Organizations often struggle with setting meaningful goals and making sense of what they want to achieve. In today’s VUCA and complex world, goals can give an alignment on what the organization should focus on. Followed by tools, such as KPI or MBO, those goals can also be misleading and used too much as a commitment to achieve. In complex environments, this can be hazardous.
In our experiences, the wordings around goal, forecast and commitments are often used interchangeable. If an organization does not take the effort to define the semantics of each word in their context, this might be confusing. Already, when following a Scrum Guide and trying to create a Scrum environment, teams often fail with clear expectation with those words. Looking at the dictionary, we find the following definitions:
A Goal is a future status we aim for. It is not an absolute truth, but rather an educated idea of what we desire for our future. A forecast is an analysed assumption, of what we can achieve in a given time. The most significant difference between goal and forecast is that a goal is a desire and a forecast is a more realistic assessment of what can be achieved. While tools such as SMART goals can help to achieve a realistic assessment of the goal, they are usually more focused on the outcome, while forecasts focus on output. A commitment is a guarantee or a pledge: We are certainly sure to achieve the planned activities unless the surrounding conditions change significantly.
Often organizations do Financial Forecast with a more or less realistic analysis of the market, product and own assets. Based on this information, they set their desired goal for a certain time period and sell it to the teams to give their commitments to achieve that goal. In very hierarchical situations, this makes actual sense.
The fallacy starts when the Financial Forecast requires quite some efforts. Then changing environments rarely impact the forecast, goal and commitment. As a consequence, teams and individuals focus on the output to meet their commitments, instead of focusing on the highest value. In the end we often measure individual performance based on how close they came to their “commitment”. Companies rarely take the effort to analyse the value delivered by the individual. We live in a world, where complexity is the norm. Changes happen more often than not. With such an approach companies therefore might achieve their initial goals, but miss out on opportunities. They focus on the output of the activities; rarely on the outcome.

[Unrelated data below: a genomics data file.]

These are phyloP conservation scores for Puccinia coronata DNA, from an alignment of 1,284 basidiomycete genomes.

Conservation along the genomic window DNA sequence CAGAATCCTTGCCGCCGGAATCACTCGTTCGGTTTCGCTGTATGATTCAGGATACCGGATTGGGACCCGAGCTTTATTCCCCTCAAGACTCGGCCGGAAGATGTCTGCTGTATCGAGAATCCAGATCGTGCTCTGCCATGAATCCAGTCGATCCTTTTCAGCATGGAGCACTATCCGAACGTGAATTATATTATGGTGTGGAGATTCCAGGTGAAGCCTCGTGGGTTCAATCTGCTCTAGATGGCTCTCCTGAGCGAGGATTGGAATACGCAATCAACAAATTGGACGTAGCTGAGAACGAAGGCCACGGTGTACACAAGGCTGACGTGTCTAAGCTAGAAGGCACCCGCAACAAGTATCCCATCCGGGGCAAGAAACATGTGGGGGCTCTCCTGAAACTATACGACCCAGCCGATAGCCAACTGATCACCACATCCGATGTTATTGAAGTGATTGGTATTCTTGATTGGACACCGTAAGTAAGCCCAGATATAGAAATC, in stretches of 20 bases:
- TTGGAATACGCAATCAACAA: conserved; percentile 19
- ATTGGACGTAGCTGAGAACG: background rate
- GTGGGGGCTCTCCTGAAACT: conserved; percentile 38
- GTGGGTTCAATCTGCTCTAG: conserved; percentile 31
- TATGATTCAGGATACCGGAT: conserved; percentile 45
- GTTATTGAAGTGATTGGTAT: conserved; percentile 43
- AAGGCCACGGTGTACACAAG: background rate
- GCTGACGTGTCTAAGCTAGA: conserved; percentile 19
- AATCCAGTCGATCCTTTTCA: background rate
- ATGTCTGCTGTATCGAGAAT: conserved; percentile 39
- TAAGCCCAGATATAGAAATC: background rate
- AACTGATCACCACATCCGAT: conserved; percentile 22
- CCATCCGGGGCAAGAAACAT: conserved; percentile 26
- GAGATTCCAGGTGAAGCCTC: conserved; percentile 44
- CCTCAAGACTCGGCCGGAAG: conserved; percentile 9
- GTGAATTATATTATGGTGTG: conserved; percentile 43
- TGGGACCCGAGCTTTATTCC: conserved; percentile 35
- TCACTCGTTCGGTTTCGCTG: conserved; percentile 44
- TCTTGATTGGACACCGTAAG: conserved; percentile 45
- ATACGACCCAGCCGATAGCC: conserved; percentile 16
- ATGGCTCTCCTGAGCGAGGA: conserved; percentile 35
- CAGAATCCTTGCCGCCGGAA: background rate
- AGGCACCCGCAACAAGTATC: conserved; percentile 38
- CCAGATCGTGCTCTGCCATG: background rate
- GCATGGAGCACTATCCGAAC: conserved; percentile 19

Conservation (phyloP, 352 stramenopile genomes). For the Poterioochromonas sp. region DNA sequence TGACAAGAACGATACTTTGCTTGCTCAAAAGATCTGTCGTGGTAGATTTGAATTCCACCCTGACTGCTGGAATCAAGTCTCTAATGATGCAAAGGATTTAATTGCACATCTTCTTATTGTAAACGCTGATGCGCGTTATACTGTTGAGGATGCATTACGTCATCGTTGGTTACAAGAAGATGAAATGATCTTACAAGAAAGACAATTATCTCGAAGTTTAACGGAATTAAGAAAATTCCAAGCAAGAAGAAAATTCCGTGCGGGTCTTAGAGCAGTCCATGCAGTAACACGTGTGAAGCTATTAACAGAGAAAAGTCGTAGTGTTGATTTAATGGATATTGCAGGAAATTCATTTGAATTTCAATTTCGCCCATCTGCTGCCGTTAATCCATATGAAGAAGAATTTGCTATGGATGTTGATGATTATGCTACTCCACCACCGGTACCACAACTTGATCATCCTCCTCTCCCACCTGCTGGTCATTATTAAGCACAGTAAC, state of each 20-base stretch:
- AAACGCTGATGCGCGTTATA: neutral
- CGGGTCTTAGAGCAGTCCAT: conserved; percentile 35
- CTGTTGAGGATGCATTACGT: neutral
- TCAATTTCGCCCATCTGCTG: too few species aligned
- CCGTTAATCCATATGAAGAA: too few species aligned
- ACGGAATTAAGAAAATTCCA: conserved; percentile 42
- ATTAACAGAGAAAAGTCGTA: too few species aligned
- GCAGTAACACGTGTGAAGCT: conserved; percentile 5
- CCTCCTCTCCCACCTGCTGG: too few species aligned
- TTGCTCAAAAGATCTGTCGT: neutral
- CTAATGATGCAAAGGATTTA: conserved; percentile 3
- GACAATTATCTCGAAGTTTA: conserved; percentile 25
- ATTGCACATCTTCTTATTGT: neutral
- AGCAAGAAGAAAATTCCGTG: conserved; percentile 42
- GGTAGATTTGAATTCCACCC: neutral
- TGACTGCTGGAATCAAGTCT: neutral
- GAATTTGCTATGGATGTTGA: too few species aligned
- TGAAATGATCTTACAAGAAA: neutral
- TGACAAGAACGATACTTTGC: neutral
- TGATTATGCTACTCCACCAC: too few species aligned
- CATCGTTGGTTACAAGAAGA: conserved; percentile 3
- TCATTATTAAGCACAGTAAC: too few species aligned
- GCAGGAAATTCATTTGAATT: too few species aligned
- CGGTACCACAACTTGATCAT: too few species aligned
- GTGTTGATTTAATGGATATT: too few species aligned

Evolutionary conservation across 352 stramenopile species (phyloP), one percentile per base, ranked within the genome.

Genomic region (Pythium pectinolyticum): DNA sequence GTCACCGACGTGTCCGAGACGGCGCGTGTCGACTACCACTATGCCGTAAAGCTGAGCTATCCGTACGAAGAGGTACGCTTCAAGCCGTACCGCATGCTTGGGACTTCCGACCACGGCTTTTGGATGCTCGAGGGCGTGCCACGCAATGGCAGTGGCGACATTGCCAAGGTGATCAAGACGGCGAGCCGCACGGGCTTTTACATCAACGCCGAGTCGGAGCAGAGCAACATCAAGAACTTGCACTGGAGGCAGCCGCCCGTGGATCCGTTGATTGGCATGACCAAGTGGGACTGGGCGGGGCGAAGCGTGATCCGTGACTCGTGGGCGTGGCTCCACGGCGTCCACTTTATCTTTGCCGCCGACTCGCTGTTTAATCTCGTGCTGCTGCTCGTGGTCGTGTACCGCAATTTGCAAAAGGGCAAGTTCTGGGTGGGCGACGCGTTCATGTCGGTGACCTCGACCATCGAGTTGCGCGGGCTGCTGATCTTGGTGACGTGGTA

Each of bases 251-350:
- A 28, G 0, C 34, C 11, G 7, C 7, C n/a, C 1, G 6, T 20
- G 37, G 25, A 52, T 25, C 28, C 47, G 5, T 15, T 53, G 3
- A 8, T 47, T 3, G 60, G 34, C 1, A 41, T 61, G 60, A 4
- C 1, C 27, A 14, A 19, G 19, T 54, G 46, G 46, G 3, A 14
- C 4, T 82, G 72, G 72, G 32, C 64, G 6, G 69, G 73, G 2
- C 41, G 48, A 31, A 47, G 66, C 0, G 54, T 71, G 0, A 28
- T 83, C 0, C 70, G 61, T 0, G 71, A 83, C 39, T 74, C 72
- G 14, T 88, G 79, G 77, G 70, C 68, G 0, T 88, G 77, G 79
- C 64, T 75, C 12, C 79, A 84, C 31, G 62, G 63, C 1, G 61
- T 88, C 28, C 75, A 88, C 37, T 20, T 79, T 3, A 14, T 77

The Latest by 2020 we all know, that the world is volatile, uncertain, complex and ambiguous. In such an environment, we do not know what the future brings. Hence, having a plan for the future and just sticking to it is a waste of time. This is where Planning as the activity becomes important.
“Planning is everything, a plan is nothing!”Dwight D. Eisenhower
Planning is important to be ready for the future is important. Having a plan to just follow and execute might be too slow. I am pretty sure, we all had plans at the beginning of 2020: Company Growth, Sales Plans, bigger business. These plans are now not usable anymore.
The Corona Pandemics might be the clearest example for that, but we had such signs all the time visible: Thai Economic Crisis, 9/11 and World Economic Crisis starting from 2008 are all signs for such a volatile environment.
The bigger the company, the harder it is to stay aligned. Therefore, use goals as something your whole organization can rally for. Set them rather short terms. If you use the OKR framework, you might want to be able to set goals every quarter and then look at the new reality. You can adjust and be adaptive towards a changing environment constantly.
Teams and individuals who are empowered, aligned and follow a vision are more engaged to reach their goals with you. If you look at companies, which have been showing steady growth over the last decades, are companies with a strong purpose: Google, Apple, Gore or Southwest Airlines. Especially team members of the two latter ones are famous for being inspired and happy throughout.
Therefore, it is important to have a strong vision. From there you can develop better inspiring goals with short feedback cycles. Based on the feedback you are receiving (e.g. every quarter), you can adapt much better to set out new goals. If those goals and vision make a difference, the company’s financial situation is just a natural consequence.